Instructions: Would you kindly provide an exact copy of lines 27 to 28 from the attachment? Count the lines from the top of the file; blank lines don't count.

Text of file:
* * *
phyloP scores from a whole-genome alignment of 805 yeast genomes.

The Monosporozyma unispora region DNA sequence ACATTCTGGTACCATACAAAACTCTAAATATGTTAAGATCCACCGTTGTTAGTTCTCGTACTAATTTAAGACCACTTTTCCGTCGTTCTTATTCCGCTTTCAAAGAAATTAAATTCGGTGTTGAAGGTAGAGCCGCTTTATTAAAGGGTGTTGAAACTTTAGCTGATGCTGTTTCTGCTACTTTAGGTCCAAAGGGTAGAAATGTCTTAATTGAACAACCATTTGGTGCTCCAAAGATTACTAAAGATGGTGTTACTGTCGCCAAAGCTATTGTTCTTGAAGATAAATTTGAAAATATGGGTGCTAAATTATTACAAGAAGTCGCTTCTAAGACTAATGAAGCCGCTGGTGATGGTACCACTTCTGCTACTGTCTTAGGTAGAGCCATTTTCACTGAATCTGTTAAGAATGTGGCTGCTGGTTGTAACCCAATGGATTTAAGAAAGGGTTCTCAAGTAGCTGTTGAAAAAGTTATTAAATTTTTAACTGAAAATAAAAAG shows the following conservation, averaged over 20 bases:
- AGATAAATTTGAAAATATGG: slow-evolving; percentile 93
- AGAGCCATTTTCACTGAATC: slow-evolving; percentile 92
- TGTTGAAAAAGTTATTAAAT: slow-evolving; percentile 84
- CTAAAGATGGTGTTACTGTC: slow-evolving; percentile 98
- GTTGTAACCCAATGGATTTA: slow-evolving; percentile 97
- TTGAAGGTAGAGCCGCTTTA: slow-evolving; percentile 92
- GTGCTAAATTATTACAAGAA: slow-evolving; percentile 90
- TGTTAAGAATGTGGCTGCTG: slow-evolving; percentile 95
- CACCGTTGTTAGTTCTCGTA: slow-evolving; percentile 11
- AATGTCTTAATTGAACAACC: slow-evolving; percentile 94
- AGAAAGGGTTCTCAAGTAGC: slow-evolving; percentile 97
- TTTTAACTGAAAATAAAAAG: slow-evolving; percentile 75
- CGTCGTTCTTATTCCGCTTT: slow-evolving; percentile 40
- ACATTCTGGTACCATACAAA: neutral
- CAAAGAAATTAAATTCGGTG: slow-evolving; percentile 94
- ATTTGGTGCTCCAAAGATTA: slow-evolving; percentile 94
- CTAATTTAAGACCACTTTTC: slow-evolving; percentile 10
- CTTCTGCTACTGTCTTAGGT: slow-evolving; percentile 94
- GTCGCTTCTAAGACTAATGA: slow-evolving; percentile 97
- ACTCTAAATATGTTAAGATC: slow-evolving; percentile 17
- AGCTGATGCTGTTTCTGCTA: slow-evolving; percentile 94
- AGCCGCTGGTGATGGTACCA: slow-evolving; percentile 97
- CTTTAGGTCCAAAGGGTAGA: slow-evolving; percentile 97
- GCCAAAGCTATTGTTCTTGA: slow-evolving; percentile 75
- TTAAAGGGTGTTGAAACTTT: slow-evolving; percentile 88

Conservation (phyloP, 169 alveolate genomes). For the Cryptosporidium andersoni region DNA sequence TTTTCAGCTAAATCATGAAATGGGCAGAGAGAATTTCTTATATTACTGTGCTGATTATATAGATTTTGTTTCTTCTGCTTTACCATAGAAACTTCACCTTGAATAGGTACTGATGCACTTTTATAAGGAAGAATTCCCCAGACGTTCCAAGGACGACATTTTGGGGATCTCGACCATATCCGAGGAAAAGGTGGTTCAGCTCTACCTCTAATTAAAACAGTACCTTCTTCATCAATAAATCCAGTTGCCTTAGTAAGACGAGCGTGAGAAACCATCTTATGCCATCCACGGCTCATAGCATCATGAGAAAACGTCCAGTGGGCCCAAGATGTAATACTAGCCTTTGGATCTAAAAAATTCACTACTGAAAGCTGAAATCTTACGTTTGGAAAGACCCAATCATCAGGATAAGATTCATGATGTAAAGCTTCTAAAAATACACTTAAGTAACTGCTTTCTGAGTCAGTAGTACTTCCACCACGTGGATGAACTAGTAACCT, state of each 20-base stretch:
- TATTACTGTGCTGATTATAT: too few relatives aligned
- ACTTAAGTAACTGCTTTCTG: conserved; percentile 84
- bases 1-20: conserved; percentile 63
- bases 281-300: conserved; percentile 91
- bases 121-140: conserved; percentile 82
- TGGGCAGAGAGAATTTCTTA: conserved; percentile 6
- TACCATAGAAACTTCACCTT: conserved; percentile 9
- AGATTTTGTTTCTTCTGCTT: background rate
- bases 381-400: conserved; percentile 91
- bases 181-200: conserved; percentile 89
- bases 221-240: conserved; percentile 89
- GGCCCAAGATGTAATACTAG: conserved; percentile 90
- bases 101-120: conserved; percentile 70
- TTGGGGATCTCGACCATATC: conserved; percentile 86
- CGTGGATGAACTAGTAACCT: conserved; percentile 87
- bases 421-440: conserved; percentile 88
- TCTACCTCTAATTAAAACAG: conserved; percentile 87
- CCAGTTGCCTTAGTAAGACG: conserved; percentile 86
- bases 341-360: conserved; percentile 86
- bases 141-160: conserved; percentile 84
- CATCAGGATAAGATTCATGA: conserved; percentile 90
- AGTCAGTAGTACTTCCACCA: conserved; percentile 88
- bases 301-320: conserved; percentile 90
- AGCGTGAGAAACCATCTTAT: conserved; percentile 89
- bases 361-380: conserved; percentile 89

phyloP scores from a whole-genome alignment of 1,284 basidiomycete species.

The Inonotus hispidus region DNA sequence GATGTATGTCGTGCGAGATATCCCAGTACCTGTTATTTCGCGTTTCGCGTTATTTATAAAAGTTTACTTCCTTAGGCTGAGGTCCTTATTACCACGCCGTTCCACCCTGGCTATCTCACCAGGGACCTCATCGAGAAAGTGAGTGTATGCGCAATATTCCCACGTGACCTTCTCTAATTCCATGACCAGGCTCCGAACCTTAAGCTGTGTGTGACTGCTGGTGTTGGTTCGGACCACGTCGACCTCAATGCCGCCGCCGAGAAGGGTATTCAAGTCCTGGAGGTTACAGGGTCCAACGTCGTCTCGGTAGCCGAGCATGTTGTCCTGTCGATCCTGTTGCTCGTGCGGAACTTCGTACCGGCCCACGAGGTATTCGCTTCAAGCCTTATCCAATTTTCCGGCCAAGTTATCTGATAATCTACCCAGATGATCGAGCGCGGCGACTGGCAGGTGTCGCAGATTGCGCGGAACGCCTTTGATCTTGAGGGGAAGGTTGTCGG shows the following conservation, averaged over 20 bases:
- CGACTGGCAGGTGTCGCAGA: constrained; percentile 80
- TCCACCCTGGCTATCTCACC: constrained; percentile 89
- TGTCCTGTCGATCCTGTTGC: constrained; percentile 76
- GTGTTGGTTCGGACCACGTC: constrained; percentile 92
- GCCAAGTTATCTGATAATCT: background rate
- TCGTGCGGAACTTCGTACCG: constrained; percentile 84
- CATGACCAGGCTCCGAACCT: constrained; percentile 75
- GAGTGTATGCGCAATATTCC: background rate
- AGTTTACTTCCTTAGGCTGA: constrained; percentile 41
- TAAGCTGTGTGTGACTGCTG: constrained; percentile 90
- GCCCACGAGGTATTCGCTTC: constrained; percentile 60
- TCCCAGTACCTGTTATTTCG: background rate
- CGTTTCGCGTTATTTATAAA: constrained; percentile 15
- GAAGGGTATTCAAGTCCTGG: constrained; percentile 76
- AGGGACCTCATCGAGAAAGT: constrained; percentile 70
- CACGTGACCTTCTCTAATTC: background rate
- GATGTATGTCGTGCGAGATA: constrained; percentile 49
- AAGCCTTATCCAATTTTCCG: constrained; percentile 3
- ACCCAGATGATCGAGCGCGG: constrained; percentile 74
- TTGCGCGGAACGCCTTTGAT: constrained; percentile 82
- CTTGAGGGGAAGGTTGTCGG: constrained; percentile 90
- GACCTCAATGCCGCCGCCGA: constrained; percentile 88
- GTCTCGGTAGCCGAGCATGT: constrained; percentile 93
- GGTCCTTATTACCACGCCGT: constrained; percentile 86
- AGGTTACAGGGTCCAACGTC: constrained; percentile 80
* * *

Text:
- TTAAAGGGTGTTGAAACTTT: slow-evolving; percentile 88

Conservation (phyloP, 169 alveolate genomes). For the Cryptosporidium andersoni region DNA sequence TTTTCAGCTAAATCATGAAATGGGCAGAGAGAATTTCTTATATTACTGTGCTGATTATATAGATTTTGTTTCTTCTGCTTTACCATAGAAACTTCACCTTGAATAGGTACTGATGCACTTTTATAAGGAAGAATTCCCCAGACGTTCCAAGGACGACATTTTGGGGATCTCGACCATATCCGAGGAAAAGGTGGTTCAGCTCTACCTCTAATTAAAACAGTACCTTCTTCATCAATAAATCCAGTTGCCTTAGTAAGACGAGCGTGAGAAACCATCTTATGCCATCCACGGCTCATAGCATCATGAGAAAACGTCCAGTGGGCCCAAGATGTAATACTAGCCTTTGGATCTAAAAAATTCACTACTGAAAGCTGAAATCTTACGTTTGGAAAGACCCAATCATCAGGATAAGATTCATGATGTAAAGCTTCTAAAAATACACTTAAGTAACTGCTTTCTGAGTCAGTAGTACTTCCACCACGTGGATGAACTAGTAACCT, state of each 20-base stretch: